Portable signs were the visual bane of many communities in the United States in the 1980s and 1990s. Today, except in perpetually 20-years-behind-the-times suburban Buffalo, and classic "towns next door" of a more RUGGED! nature, portable signs are a far less common blight on the American landscape than they used to be 15 or 20 years ago. Many communities ban them altogether, and a growing number of communities are enacting bans.
When I cross the border to Canada, though, it seems like it's 1990 all over again, at least when it comes to portable signs. They're everywhere in communities in the Golden Horseshoe. Several years ago, Nerudite posted photos of strip commercial areas in the Edmonton area, many showing multiple portable signs.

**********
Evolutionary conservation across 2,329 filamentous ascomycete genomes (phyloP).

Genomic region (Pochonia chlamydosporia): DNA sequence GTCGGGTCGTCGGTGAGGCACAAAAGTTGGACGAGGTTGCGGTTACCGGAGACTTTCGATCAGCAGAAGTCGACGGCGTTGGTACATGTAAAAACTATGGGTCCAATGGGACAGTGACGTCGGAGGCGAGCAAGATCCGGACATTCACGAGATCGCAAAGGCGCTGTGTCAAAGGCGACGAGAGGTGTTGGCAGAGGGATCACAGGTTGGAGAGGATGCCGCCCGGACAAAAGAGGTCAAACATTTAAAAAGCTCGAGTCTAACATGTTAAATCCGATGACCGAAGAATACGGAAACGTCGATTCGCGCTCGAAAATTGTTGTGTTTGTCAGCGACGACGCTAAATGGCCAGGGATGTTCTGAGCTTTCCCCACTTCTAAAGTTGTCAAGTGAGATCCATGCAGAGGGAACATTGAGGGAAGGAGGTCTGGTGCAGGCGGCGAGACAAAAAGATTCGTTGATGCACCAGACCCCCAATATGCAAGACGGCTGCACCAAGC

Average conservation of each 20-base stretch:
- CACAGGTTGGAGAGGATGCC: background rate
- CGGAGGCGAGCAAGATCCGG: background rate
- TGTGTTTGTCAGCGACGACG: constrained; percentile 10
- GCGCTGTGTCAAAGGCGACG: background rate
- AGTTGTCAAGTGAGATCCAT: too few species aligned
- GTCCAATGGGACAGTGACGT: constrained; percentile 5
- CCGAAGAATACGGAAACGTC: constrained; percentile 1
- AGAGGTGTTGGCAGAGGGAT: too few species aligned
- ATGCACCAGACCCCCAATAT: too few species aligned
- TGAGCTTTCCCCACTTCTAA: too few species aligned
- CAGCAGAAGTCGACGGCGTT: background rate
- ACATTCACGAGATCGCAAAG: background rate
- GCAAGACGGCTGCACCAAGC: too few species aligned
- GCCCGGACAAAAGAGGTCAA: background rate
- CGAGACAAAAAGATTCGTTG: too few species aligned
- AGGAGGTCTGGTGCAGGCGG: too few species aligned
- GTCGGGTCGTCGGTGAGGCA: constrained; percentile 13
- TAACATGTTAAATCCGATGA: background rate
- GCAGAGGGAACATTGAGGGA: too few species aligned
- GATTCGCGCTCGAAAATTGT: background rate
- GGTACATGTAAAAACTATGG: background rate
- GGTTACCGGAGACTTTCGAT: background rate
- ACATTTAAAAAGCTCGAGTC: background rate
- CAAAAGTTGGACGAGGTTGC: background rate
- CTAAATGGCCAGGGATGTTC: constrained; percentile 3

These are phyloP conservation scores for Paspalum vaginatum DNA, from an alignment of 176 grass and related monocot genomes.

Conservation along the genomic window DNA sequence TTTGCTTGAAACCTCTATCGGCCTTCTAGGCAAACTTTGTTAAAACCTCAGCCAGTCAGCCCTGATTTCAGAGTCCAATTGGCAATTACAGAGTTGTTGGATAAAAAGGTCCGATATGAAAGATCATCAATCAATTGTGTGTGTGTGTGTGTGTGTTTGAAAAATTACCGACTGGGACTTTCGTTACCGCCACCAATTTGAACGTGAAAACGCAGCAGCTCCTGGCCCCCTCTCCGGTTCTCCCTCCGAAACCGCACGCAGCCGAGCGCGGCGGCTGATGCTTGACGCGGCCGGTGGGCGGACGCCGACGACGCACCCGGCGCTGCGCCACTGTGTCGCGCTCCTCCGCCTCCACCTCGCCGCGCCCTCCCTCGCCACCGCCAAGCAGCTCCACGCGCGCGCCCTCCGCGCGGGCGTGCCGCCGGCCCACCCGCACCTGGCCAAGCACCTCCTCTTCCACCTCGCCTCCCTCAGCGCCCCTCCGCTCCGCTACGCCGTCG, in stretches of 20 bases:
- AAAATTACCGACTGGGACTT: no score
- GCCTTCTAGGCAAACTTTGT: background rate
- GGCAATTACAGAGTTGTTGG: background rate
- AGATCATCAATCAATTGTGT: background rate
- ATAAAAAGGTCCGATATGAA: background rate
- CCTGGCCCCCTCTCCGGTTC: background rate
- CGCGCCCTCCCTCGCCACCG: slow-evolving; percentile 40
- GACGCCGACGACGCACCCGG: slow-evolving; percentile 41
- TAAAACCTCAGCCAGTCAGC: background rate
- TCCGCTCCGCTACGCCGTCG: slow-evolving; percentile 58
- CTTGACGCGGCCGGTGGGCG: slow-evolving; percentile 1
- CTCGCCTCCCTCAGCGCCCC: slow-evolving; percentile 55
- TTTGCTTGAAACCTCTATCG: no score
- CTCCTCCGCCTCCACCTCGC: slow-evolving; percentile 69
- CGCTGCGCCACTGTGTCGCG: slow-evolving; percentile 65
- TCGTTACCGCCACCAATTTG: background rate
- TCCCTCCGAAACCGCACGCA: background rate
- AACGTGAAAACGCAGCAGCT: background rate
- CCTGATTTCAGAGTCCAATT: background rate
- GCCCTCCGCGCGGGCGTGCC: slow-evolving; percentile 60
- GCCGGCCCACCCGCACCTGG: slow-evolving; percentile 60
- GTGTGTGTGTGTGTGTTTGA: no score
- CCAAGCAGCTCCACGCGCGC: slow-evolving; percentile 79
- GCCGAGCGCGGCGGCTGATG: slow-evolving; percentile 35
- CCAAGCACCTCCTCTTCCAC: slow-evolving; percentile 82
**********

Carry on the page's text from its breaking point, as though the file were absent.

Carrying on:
Portable signs in Canada take a somewhat different form than those south of the border. In the US, the remaining signs take the form of the classic "reader board", many with a top-mounted arrow. The background is usually white or off-white; the changeable copy black. In Canada, the background of portable signs is usually black, with the changeable copy being white and fluorescent colored.
In the Buffalo area, I've seen both American-style white and Canadian-style black portable signs. I haven't seen the Canadian-style portables anywhere else in the US.
So, Canadian Cyburbians: why do you think portable signs might be more common north of the border?